Do you work on a noisy jobsite every day? Millions of Americans work in noisy environments that could be harming their hearing. And if your work week includes shift work, you could have an even higher risk of hearing loss.
Occupational Hearing Hazards
According to the CDC, hearing loss is the third most common chronic physical condition in American adults. This may be due to the high rates of occupational hearing hazards on job sites across the country. In fact, the CDC reports that roughly 22 million American workers are working in hazardously noisy conditions every year.
The main cause of occupational hearing hazards is very loud noise. Ototoxic chemicals, or chemicals that can damage hearing, can also be present in some workplaces.
Shift Work and Hearing Loss
The hours you work can also affect your hearing. A 2019 study looked at how shift work and hearing loss are connected. The study included over 11,000 participants who worked in shifts.
Not surprisingly, people who worked the most number of hours per shift, and had the most exposure to noise, had the highest risk of hearing loss. This study shows that shift work, combined with exposure to occupational noise, can increase your risk of hearing loss.
Noise Induced Hearing Loss at Work
Excessively loud noise is a part of countless workplaces, especially jobs that include shift work. Things like heavy machinery, power tools, emergency sirens, or loud music can cause dangerous sound levels in your workplace. Jobs that often are extremely noisy include:
- Law enforcement
Loud noise can put your hearing health at risk. Occupational noise is even more dangerous, because you’re in these loud environments for at least 8 hours a day, 5 days a week. Common sources of workplace noise are:
- Heavy machinery
- Motors and generators
- Ventilation equipment
- Power tools such as jackhammers, saws, and drills
- Workplace transport
- Loud music
Noise induced hearing loss is permanent. These loud sounds can harm the cells in the inner ear, and once these cells are damaged, they can never be restored. That’s why it’s important to learn the risks of noise exposure and protect your ears when you’re exposed to dangerously loud sounds at work.
How Loud is Dangerously Loud?
If you work in a noisy profession, it’s hard to know how loud is too loud. If you’re wondering if your workplace is too loud, there’s a good chance it is. These are a few signs your workplace is dangerously loud:
- You have to shout to talk to a nearby coworker for at least part of the day.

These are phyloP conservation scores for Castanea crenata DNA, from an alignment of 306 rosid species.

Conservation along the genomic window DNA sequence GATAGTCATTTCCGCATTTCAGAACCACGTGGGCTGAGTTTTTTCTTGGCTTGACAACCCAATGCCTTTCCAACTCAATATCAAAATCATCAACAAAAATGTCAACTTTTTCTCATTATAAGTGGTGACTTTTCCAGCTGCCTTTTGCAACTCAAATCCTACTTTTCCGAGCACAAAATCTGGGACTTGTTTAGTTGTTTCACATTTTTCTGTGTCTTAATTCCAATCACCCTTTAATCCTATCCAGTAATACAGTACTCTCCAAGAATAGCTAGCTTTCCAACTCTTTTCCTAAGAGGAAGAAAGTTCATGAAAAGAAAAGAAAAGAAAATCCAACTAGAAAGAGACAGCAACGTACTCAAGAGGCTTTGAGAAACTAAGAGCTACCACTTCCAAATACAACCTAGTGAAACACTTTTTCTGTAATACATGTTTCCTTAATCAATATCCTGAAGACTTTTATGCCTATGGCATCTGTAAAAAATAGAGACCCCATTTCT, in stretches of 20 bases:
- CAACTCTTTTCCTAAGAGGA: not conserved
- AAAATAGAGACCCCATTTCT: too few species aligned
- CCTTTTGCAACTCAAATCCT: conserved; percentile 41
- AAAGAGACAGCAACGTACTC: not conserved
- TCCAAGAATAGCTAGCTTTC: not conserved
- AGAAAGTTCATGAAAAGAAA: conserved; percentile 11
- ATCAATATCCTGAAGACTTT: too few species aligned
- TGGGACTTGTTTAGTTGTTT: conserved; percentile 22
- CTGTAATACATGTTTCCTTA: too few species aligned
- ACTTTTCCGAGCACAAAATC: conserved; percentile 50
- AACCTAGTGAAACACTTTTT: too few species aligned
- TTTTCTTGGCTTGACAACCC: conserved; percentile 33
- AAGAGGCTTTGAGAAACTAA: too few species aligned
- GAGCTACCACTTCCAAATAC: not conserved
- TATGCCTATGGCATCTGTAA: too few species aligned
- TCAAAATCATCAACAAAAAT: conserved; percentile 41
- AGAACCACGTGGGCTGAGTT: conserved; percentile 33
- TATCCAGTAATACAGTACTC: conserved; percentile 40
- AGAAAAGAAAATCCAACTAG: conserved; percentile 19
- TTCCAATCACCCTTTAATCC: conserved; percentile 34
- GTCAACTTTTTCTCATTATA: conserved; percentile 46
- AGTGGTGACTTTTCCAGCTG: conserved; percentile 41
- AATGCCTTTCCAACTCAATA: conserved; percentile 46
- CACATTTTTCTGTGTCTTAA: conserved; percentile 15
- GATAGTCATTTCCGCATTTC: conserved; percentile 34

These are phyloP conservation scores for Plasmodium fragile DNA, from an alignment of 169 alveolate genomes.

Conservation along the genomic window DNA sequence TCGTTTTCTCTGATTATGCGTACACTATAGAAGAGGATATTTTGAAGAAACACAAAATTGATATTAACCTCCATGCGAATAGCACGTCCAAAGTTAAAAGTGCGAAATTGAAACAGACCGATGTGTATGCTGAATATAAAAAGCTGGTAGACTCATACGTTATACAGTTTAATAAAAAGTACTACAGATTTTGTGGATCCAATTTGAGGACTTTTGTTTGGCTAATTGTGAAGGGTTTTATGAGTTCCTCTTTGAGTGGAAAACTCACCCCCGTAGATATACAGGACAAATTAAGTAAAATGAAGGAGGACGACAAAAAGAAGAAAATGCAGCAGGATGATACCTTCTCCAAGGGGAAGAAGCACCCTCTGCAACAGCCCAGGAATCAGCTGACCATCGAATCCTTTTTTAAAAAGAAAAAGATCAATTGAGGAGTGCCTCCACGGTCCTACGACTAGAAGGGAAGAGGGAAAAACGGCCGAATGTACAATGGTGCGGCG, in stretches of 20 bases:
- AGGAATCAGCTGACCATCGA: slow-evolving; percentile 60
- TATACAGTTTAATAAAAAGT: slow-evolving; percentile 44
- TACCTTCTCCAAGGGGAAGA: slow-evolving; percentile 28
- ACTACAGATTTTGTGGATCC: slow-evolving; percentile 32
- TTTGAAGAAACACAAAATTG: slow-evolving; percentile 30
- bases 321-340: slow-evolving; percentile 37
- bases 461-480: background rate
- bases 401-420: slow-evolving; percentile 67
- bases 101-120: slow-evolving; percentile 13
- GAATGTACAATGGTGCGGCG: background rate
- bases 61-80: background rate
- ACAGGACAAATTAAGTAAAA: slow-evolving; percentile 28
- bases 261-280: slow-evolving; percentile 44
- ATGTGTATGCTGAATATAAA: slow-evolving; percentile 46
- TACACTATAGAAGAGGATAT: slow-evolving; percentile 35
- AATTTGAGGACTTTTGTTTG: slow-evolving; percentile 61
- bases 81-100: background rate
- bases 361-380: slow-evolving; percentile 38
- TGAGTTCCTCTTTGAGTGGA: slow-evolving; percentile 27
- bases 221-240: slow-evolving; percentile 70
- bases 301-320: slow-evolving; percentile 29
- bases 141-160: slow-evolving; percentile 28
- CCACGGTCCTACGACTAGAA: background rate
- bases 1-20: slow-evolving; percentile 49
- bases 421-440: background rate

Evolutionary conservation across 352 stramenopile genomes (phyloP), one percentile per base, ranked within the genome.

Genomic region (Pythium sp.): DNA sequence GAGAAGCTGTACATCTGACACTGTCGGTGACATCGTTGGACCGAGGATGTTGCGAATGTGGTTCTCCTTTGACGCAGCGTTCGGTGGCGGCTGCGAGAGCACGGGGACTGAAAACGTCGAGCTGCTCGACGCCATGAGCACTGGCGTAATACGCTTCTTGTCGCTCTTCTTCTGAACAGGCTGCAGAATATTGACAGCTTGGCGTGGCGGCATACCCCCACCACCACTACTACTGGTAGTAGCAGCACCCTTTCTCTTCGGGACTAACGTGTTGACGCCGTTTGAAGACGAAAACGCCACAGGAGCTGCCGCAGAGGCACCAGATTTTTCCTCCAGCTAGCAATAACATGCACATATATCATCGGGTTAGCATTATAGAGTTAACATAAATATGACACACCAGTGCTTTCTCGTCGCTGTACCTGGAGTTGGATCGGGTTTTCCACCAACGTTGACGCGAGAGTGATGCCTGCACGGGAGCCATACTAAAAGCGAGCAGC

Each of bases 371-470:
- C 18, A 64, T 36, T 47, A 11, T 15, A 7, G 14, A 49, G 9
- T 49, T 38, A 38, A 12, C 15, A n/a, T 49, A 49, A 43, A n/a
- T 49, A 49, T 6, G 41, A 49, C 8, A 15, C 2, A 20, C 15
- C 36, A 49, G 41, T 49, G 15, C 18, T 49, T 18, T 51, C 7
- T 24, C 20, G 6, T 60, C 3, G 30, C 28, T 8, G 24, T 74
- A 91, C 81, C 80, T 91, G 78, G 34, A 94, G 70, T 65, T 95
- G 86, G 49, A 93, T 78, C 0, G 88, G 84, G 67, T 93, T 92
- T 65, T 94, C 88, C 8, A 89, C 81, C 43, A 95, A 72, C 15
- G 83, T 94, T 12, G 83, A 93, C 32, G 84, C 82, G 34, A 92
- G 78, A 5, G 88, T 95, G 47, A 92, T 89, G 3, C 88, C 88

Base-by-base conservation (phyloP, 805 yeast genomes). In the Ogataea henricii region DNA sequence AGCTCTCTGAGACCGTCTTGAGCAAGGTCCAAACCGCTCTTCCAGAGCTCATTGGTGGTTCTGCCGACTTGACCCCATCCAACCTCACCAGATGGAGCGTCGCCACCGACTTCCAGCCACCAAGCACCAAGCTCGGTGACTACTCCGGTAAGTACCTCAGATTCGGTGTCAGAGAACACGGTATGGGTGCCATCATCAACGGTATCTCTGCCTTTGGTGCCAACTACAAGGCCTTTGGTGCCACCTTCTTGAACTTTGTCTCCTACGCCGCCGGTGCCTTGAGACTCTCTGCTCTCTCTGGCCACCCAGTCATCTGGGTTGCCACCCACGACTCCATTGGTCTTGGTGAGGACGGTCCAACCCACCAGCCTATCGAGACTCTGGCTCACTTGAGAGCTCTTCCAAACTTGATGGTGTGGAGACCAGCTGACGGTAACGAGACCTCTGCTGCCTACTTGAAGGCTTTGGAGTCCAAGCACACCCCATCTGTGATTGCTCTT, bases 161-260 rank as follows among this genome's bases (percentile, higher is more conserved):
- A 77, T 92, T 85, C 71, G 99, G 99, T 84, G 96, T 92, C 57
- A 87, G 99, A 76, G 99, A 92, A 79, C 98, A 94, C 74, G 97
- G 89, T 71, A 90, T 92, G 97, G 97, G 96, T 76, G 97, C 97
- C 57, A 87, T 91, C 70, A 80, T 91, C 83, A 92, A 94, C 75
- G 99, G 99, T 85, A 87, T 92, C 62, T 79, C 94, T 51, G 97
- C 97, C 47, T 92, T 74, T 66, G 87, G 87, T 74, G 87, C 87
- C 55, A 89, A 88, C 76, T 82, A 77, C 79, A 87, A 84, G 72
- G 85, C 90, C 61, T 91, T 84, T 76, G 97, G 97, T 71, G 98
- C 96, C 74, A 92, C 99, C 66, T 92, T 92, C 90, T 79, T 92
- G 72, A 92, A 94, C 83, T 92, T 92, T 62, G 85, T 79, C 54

- Noise feels aggravating or even painful.
- You experience a ringing in your ears when you leave work.
- You experience temporary hearing loss or feel like sounds are muffled when you get off work for the day.
- You’ve started noticing the signs of hearing loss.
No one should be exposed to loud noise during a work shift. The Occupational Safety and Health Administration provides clear regulations for managing workplace noise. If sound levels are higher than 85 decibels for most of the day, your workplace has occupational hearing hazards, and your employer must take precautions.
This could include investing in quieter equipment, building barriers between staff and the source of noise, or scheduling shifts to minimize noise exposure. Of course, many jobs will always include hazardous noise levels. OSHA requires your employer to provide appropriate hearing protection.
But at the end of the day, it’s your hearing that’s on the line. Make sure you’re aware of loud noise at your workplace so that you always wear proper hearing protection.
Protect Your Hearing with PPE
Noise-induced hearing loss is preventable! By consistently wearing the right hearing protection you can minimize your risk of noise induced hearing loss. Whenever you’re at work or doing loud recreational activities, pop in a pair of earplugs. For extremely loud environments, make sure you have well-fitting earmuffs that will give you even more hearing protection.
Is it Time to Treat Your Hearing Loss?
Are you exposed to loud noise during work shifts? We recommend getting regular hearing tests to monitor your hearing health. This will give you up-to-date information about your hearing abilities. You’ll find out right away if you have hearing loss, and you can start exploring your treatment options.